If you see this image (originally posted on the 4chan website), do NOT follow it’s advice, under any circumstances–it’s a trap!
Apparently there is a nasty bug on any 64-bit iOS device (such as an iPhone or iPad) that will cause the device not to no longer boot if the user sets the time and date to January 1, 1970. Even scarier, you cannot simply restore the iPhone at this point–you have to physically bring the bricked iPhone to your local Apple Store to have a hardware repair done on the device. This sinister date, 1/1/70, is basically an internal value of zero on a Unix operating system, which causes the software to crash, taking your iOS device along with it.
What should I do about this problem?
You would be wise to A.) not perform this trick yourself and B.) don’t allow anyone to perform this trick on your device unless you feel like traveling to the nearest Apple Store. This image circulating around the internet seen above is a terrible hoax and will brick your iOS device.
I’m sure a lot of people noticed how your power button behavior in Mavericks 10.9 changed quite dramatically. Here’s how it changed:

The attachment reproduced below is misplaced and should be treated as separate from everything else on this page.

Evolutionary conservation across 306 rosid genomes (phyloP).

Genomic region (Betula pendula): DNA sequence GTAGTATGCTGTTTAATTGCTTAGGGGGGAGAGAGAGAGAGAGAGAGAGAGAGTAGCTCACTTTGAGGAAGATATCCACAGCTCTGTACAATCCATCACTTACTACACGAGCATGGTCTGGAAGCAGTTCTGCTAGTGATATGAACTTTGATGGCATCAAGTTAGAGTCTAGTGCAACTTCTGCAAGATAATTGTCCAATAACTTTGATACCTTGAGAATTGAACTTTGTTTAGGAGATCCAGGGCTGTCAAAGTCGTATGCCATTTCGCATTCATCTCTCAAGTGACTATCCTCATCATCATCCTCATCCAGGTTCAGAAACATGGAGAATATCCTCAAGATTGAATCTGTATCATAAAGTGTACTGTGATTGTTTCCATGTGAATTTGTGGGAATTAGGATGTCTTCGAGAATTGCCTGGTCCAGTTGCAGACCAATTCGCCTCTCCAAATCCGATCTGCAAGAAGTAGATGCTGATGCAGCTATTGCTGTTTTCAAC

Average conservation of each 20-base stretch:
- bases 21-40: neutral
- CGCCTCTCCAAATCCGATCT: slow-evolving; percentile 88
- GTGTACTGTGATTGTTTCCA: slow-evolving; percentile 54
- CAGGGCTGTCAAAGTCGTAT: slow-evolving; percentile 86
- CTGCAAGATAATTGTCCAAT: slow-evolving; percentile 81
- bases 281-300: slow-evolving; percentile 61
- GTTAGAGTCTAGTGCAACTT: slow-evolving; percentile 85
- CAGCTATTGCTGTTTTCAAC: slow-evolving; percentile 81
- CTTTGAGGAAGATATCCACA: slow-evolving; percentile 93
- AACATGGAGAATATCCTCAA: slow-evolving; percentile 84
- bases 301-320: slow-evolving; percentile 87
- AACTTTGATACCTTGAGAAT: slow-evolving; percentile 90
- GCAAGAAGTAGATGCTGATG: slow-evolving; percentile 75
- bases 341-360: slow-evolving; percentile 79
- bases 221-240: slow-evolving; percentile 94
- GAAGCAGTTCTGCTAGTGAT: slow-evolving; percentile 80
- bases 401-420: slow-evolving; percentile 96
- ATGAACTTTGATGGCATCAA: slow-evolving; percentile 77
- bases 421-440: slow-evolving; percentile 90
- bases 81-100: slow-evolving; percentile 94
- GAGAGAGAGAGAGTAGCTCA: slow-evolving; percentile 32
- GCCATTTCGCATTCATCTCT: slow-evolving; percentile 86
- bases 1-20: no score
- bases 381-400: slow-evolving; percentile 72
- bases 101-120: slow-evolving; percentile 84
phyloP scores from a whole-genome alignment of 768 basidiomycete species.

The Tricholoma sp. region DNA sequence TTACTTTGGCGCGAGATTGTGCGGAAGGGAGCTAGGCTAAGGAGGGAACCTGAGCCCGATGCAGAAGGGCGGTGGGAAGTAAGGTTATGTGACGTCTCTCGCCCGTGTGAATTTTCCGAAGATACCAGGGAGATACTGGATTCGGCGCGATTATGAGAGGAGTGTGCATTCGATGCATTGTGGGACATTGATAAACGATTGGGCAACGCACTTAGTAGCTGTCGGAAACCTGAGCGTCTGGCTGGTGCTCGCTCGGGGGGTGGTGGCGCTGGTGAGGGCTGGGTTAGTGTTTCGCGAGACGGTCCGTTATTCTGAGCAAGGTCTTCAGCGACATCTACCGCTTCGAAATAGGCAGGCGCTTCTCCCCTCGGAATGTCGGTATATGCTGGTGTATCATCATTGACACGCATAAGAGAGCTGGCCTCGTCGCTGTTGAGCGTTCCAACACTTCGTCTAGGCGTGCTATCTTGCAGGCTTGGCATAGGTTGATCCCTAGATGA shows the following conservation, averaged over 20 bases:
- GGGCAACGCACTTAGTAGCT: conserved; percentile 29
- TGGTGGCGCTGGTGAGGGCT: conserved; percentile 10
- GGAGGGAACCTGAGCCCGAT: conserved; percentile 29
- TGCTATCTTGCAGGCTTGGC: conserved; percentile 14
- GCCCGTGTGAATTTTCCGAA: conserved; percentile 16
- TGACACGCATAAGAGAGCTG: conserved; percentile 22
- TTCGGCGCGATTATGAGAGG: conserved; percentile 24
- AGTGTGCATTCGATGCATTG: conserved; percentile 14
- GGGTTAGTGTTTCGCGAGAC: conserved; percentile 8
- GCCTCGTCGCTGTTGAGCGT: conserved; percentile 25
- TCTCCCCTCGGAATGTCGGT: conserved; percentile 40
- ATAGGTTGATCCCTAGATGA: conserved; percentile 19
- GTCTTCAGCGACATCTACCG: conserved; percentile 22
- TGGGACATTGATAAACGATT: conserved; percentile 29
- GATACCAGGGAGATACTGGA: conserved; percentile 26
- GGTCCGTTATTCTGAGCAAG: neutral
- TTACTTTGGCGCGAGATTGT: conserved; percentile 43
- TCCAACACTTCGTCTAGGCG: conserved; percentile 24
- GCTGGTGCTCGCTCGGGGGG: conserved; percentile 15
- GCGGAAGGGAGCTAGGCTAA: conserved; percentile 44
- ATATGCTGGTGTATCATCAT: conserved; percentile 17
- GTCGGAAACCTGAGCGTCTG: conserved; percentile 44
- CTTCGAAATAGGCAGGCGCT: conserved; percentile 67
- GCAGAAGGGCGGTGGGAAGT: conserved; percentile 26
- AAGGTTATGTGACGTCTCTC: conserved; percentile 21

“Press the button once, and it puts your display to sleep. Press and hold it for a second or two, and the Shutdown / Restart / Sleep dialog appears. Press and hold it for even longer, and your Mac gets completely powered off.”
Previously to Mavericks, hitting your computer’s power button would bring up the nice dialog box asking you to sleep, shutdown, logout, etc. Mavericks killed that little gem and forced your computer to simply go to sleep when hitting the power button. I personally thought this should have been a choice for the user, not a given. I prefer the older behavior of showing the nice dialog box, so, here is a neat trick to get the older behavior back by launching your Terminal application and typing this into the window and rebooting your computer:
defaults write com.apple.loginwindow PowerButtonSleepsSystem -bool no
To reverse the behavior, simply type this in to the Terminal and reboot: